My first time seeing Chariots of Fire came soon after it won the Best Picture Oscar at the 1981 Academy Awards. I recall vivid anger that some “boring” movie about running beat out Raiders of the Lost Ark, which was the greatest film achievement I’d ever seen to that point. Needless to say, sitting in the movie theater with my mom and dad, I wasn’t too thrilled. Still, movies were a rarity back then, the least I could do was stay awake and try to understand why a bunch of movie people had chosen this one over Spielberg and company. I was eleven that year and it was one of the first times I began to understand how a movie could be about more than just entertaining. It was the first time I saw a man so committed to his God that he would forgo the greatest showcase for sportsmanship. With its electronic score by Vangelis and two moving performances by the film’s stars, Ben Cross and Ian Charleson, I fell in love with Chariots of Fire that evening. In my lifetime, I’ve now seen it more times than Raiders of the Lost Ark.

Chariots of Fire was dream project of producer David Puttnam, who had overseen diverse films such as Bugsy Malone, The Duellists and Midnight Express. He’d come across a book on the Olympics and was fascinated about the story of runners Harold Abrahams and Eric Liddell, who both competed in the 1924 Olympics. This fascination led him to hire screenwriter Colin Welland to piece together history and create a narrative. As Welland began his task, he placed an ad in the newspaper asking for help from anyone still living from that time period. He struck gold when the family of Aubrey Montague, a teammate of the two athletes, sent him a box a letters Montague had written to his family- daily- during the entire Olympic period. These letters would serve as the backbone of Chariots of Fire.

Welland’s emotional screenplay constructs the parallel lives of the two men and follows as they meet in competition and then become teammates in the 1924 Olympics. Abrahams (Cross), was a Jewish student at Cambridge whose large (legitimate) chip on his shoulder drove him to be the fastest man in the United Kingdom, and Liddell (Charleson), was a devout Christian missionary who believed that God gave him the gift of speed, and to not use that gift would be an insult to his creator. Both men take great pride and love in running. For Abrahams it is a means to show up the people who are prejudice against his heritage, for Liddell it is ecstasy and release.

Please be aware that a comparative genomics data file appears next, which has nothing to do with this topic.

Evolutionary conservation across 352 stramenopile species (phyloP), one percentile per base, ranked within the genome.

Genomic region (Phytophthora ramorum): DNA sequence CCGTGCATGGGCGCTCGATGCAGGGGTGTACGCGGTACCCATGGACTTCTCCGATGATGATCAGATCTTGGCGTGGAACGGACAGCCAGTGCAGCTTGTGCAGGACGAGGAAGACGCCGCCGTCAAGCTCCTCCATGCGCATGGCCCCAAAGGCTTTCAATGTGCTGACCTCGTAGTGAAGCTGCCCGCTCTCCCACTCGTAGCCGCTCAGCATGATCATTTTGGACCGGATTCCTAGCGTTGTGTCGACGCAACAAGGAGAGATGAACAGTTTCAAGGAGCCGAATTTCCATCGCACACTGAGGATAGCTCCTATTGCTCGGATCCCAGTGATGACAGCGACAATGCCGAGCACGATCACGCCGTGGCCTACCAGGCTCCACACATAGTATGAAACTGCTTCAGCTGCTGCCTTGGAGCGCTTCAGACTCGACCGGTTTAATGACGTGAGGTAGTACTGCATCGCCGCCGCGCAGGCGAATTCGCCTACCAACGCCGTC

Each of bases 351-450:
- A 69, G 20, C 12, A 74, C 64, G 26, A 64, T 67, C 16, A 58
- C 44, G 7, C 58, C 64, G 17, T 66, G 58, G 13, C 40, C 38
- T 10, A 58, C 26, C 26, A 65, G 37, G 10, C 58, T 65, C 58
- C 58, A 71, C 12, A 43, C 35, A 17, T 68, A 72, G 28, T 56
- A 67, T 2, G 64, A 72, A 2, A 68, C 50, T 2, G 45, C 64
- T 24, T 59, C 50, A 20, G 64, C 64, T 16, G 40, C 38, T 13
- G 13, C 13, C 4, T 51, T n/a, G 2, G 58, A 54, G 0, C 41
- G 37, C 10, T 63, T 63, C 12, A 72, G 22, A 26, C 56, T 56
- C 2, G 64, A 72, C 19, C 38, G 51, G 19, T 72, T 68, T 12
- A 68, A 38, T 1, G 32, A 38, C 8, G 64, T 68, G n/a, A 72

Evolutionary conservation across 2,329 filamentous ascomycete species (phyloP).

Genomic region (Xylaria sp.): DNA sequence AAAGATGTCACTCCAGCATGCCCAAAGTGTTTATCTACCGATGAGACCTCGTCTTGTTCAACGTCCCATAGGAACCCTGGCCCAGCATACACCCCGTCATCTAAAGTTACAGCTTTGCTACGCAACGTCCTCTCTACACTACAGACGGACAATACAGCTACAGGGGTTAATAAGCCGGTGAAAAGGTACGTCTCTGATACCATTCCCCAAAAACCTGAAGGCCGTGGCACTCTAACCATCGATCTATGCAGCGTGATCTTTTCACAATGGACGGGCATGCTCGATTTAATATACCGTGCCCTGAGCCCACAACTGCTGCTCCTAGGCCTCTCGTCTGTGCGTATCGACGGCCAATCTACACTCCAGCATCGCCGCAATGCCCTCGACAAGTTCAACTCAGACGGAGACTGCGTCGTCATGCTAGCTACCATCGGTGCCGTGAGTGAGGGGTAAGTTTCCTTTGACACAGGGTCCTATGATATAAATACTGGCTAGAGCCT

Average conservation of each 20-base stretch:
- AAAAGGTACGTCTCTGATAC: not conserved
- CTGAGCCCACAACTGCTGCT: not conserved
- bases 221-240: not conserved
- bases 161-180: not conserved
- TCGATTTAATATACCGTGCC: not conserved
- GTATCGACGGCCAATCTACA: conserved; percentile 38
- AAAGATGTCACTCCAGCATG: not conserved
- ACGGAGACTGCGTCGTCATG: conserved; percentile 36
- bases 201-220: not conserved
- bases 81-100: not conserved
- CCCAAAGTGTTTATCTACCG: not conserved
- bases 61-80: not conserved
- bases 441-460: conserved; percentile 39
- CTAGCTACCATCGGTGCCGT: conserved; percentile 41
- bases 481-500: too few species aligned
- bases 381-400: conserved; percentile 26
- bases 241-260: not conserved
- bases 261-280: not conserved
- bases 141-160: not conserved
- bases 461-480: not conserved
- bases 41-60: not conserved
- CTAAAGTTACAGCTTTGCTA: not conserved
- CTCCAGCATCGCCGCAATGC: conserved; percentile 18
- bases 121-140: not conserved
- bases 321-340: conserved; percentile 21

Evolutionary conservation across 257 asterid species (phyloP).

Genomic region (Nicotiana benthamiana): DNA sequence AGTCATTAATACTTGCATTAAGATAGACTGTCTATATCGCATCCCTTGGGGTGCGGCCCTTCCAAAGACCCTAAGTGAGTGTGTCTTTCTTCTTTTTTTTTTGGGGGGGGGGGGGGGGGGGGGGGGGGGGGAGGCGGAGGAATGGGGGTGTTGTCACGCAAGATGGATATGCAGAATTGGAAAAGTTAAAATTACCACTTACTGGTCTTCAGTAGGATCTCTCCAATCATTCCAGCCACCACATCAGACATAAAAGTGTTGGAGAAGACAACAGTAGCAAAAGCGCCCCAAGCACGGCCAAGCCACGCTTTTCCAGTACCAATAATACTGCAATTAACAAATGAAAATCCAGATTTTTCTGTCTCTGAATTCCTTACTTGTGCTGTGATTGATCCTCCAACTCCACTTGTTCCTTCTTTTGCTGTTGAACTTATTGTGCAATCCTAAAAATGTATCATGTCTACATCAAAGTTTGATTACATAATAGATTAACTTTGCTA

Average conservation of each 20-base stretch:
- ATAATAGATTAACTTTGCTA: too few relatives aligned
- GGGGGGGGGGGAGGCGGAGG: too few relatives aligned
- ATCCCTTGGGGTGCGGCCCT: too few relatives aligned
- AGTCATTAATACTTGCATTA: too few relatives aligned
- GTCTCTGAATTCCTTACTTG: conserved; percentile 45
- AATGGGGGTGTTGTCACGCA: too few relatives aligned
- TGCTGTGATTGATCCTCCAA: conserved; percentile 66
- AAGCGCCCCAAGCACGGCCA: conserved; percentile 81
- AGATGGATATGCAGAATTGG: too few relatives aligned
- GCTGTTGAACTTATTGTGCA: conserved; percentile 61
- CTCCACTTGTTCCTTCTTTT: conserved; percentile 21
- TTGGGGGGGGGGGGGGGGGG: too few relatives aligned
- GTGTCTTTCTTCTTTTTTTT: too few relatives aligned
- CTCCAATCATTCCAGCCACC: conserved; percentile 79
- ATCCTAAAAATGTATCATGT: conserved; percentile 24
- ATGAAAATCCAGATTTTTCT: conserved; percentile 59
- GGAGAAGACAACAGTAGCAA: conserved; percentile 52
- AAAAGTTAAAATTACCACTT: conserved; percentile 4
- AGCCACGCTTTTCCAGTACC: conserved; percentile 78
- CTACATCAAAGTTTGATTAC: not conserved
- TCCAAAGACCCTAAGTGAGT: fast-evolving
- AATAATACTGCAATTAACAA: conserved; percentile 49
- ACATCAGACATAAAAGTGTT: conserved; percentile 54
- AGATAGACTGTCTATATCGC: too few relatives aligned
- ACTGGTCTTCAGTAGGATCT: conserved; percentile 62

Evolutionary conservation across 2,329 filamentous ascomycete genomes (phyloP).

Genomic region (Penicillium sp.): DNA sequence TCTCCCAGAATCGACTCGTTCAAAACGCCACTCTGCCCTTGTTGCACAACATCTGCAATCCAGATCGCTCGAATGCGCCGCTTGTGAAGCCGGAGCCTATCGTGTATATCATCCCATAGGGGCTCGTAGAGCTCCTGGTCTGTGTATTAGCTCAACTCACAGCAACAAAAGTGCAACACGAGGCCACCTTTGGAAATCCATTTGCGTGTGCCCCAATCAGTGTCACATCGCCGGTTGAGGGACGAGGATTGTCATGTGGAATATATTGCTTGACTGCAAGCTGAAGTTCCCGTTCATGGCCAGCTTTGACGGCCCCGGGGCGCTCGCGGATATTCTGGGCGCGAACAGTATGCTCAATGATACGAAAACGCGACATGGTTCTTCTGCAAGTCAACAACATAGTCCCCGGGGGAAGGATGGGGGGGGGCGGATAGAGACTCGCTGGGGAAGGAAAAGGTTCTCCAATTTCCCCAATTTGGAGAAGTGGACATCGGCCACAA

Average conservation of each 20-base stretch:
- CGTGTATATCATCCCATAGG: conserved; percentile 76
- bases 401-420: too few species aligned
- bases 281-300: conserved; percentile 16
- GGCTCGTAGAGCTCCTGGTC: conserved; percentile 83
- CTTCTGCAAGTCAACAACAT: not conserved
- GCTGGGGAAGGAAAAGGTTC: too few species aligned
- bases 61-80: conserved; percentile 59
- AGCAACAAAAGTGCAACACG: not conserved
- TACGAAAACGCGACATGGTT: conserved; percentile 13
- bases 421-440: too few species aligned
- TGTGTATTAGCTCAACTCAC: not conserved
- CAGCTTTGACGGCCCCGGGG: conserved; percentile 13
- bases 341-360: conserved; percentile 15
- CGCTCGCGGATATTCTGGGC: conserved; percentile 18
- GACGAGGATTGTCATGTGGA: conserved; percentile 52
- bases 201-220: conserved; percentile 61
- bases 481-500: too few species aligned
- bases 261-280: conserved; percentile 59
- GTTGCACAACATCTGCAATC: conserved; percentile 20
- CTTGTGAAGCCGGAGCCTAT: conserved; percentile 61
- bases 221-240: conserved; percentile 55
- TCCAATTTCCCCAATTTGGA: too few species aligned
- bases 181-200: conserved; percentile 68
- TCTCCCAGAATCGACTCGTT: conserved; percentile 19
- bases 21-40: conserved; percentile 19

Once Welland’s script was approved, Puttnam brought aboard first time feature director, Hugh Hudson, who had a vision of shooting the film like a David Lean scope movie. Casting began and like any smart indie film (which is what Chariots of Fire was) the filmmakers cast unknowns as the leads and surrounded them with several of England’s finest, including Sir John Gielgud, Patrick Magee and Ian Holm.

The film has been given a respectful Blu-ray treatment with this beautiful release. The film looks as wonderful now as it ever has. Hugh Hudson’s vision of creating an epic looking film (on a small budget) together with the stunning cinematography by David Watkin and Terry Rawlings’ inspiring editing, quickly place you in the mind of all the runners who take center stage. What amazes me about this film each time I watch it is how it surprises me. Little nuances that I didn’t pick up on in previous viewings stand out and I fall in love with the movie all over again. Of course, there are also brilliant moments like Liddell’s speech to a rapt crowd (see below) that always give me chills.

In addition to the nice transfer of the film, the Blu-ray includes some excellent featurettes that explain the genesis of the film and Puttnam’s will to make the film a success. The way he diligently worked to find a distributor and how word of mouth and awards made the film a success reminds me of the path to glory recent Oscar winner Slumdog Millionaire took. A reunion of some of the cast members, along with Hudson, Watkins and Puttnam is fun. The Blu-ray also comes with a 4-song sampler of the film’s groundbreaking soundtrack, which is a little odd. I don’t know why the disc’s producers didn’t just include all of the music.

If you were a naysayer who was pissed that Indiana Jones didn’t walk away with the Oscar in 1981, give Chariots of Fire another chance. It holds up remarkably well and still packs an emotional punch. If you haven’t seen it, with the Olympics a couple weeks away, now is the perfect time to get pumped up for the summer games with a little history and slow motion running.

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